In preparation for the fall holidays, the Santa Barbara County Public Health Department released new guidance on Friday regarding best practices for celebrating Halloween during the COVID-19 pandemic.
During a Friday press conference, county public health officials outlined some of the risks of celebrating Halloween traditionally and gave options for safe alternatives.
"Traditional trick-or-treating will not be possible this year. Our plan provides a modified trick or treating plan that is safe for everyone in our community," Santa Barbara County Public Health Director Van Do-Reynoso said.
According to the guidelines, those handing out candy to trick-or-treaters are prohibited from handing it out from inside their home. Instead, candy must be left outside in a grab-and-go fashion, with houses encouraged to provide tongs for candy retrieval.
All trick-or-treaters and adults will also be required to wear face coverings while outside, and are encouraged not to eat candy until they have washed their hands. Families are also encouraged to stay in their own neighborhoods to prevent transmitting illness in multiple areas.
While the county's COVID-19 case rates have dropped considerably over the past month, allowing the county to move into the red tier last Tuesday, the coming flu and holiday season have officials worried.
"With fall and winter holidays around the corner, we are concerned about cases rising due to gatherings," Do-Reynoso said.
Officials reiterated that gatherings of people from different households are still not permitted in the county, and that even though the county has advanced into a new tier, the red tier still implies substantial spread of COVID-19.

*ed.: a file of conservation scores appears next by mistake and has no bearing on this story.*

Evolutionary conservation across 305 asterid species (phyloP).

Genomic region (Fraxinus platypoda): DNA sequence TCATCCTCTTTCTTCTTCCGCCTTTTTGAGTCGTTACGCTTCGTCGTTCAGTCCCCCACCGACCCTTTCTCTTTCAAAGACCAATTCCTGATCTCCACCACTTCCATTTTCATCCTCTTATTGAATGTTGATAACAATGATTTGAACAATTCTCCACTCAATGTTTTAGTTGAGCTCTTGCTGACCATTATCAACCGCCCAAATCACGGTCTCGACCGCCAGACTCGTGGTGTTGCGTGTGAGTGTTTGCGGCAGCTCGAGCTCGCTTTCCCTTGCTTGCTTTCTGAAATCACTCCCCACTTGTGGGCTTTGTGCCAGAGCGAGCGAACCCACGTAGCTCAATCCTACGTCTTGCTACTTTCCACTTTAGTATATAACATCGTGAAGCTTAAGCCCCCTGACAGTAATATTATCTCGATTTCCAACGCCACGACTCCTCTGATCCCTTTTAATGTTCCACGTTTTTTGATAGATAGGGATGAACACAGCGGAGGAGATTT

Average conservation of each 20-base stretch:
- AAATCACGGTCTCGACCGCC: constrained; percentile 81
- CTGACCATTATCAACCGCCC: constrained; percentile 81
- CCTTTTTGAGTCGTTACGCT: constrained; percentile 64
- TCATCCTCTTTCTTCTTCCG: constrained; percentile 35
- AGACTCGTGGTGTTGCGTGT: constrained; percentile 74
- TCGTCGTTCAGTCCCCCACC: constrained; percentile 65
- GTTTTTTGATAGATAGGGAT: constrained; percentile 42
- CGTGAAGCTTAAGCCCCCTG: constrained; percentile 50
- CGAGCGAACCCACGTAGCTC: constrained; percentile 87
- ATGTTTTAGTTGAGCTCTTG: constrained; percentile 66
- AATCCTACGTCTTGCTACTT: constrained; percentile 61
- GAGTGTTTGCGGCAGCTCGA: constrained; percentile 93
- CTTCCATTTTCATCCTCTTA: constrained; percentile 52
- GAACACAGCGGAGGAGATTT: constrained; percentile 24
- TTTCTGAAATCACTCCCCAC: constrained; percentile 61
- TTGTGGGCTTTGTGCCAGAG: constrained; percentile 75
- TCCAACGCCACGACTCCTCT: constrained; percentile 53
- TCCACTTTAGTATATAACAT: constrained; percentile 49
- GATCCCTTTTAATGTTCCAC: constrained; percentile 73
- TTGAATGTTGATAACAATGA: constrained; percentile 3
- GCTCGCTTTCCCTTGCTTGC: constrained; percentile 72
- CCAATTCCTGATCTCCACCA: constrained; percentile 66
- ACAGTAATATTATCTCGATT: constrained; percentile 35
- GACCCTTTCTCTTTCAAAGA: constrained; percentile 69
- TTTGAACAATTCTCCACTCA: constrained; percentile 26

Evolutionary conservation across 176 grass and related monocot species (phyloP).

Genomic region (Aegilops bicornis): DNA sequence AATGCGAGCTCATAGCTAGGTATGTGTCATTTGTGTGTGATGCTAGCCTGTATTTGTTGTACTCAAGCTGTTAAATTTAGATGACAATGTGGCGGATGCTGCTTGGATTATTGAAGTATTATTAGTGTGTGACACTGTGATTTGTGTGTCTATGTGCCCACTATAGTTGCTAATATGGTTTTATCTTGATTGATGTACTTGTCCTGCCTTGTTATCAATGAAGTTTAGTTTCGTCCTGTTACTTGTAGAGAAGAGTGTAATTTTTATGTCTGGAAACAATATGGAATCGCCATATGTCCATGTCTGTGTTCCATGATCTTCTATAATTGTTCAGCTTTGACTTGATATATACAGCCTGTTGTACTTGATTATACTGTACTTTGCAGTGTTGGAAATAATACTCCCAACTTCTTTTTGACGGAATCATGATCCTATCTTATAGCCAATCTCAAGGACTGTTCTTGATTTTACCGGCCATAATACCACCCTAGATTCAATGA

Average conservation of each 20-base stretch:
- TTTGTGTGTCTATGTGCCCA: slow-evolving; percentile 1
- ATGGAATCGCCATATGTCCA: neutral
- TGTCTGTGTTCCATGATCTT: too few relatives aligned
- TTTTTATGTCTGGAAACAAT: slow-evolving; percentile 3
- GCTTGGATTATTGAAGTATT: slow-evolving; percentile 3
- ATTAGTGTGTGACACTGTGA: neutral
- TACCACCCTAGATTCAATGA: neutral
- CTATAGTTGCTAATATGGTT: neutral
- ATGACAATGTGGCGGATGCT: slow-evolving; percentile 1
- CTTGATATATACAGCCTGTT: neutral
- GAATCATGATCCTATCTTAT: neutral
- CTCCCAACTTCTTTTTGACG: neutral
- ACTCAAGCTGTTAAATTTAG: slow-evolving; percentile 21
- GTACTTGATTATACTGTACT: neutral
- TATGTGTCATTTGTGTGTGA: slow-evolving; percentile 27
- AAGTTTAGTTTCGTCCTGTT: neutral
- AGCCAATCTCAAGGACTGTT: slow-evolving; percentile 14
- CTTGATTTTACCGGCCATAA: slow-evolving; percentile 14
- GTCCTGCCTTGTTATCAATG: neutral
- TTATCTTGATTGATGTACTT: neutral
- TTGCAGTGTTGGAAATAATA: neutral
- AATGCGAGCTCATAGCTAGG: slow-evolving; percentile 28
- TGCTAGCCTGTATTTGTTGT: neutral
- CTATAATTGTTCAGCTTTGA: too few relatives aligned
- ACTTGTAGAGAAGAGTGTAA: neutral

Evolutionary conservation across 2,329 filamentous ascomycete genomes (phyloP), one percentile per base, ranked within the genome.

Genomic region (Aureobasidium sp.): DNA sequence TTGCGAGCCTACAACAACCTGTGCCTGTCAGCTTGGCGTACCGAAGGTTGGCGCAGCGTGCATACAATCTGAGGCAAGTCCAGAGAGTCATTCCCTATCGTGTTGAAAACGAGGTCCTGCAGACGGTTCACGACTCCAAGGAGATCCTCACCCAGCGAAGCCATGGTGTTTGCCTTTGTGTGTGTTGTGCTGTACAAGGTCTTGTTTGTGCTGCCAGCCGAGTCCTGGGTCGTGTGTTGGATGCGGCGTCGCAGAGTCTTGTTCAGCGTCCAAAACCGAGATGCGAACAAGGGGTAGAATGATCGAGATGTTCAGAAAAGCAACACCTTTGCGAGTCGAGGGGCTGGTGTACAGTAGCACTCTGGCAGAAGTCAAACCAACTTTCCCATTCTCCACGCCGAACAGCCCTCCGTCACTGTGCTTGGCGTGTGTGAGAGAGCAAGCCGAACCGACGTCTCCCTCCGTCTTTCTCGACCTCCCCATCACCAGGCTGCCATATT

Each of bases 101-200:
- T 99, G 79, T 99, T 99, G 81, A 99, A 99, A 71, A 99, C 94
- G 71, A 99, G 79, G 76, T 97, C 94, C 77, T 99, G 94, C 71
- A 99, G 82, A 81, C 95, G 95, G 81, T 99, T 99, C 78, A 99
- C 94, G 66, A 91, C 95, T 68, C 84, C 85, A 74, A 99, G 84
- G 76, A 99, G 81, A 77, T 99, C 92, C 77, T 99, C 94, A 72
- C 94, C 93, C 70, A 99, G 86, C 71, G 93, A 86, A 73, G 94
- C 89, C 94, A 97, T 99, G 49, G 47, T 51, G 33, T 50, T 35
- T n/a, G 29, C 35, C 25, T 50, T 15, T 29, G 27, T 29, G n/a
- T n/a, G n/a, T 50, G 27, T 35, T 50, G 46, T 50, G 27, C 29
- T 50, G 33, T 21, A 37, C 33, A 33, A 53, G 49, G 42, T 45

As an alternative to trick-or-treating and Halloween gatherings, county officials recommended celebrating with Halloween movies at home, carving pumpkins with family or roommates, having an in-house candy scavenger hunt, or participating in virtual celebrations.
Residents can also participate in a car parade or socially-distanced costume parade, officials said.
The county will be providing its own alternative this year with a countywide virtual contest parade, where residents can submit a photo of their costume to the county. Winning costumes will then be shown in a televised parade on Oct. 31, according to 2nd District Supervisor Gregg Hart.
"We are less than a month away from Halloween and, like many other things, Halloween must look different this year," Hart said.
In addition to new guidance, the Santa Barbara County Public Health Department confirmed 26 additional COVID-19 cases on Friday. A total of 9,249 total cases have now been confirmed in the county, with 168 cases still considered active and contagious.
The number of hospitalizations in the county decreased by 21.7% from Thursday to the lowest it has been in months. Eighteen individuals are currently hospitalized, including five in the ICU, according to county public health data.
In the city of Santa Maria, 75 out of 3,953 cases remain active. Sixty-two individuals have died.
In the community of Orcutt, nine out of 330 cases remain active. Three individuals have died.
In the city of Lompoc, 22 out of 851 cases remain active. Eight individuals have died.
In the Santa Ynez Valley, which includes the areas of Solvang, Buellton, Los Olivos, Los Alamos, Santa Ynez and Ballard, two out of 153 cases remain active. Seven individuals have died.
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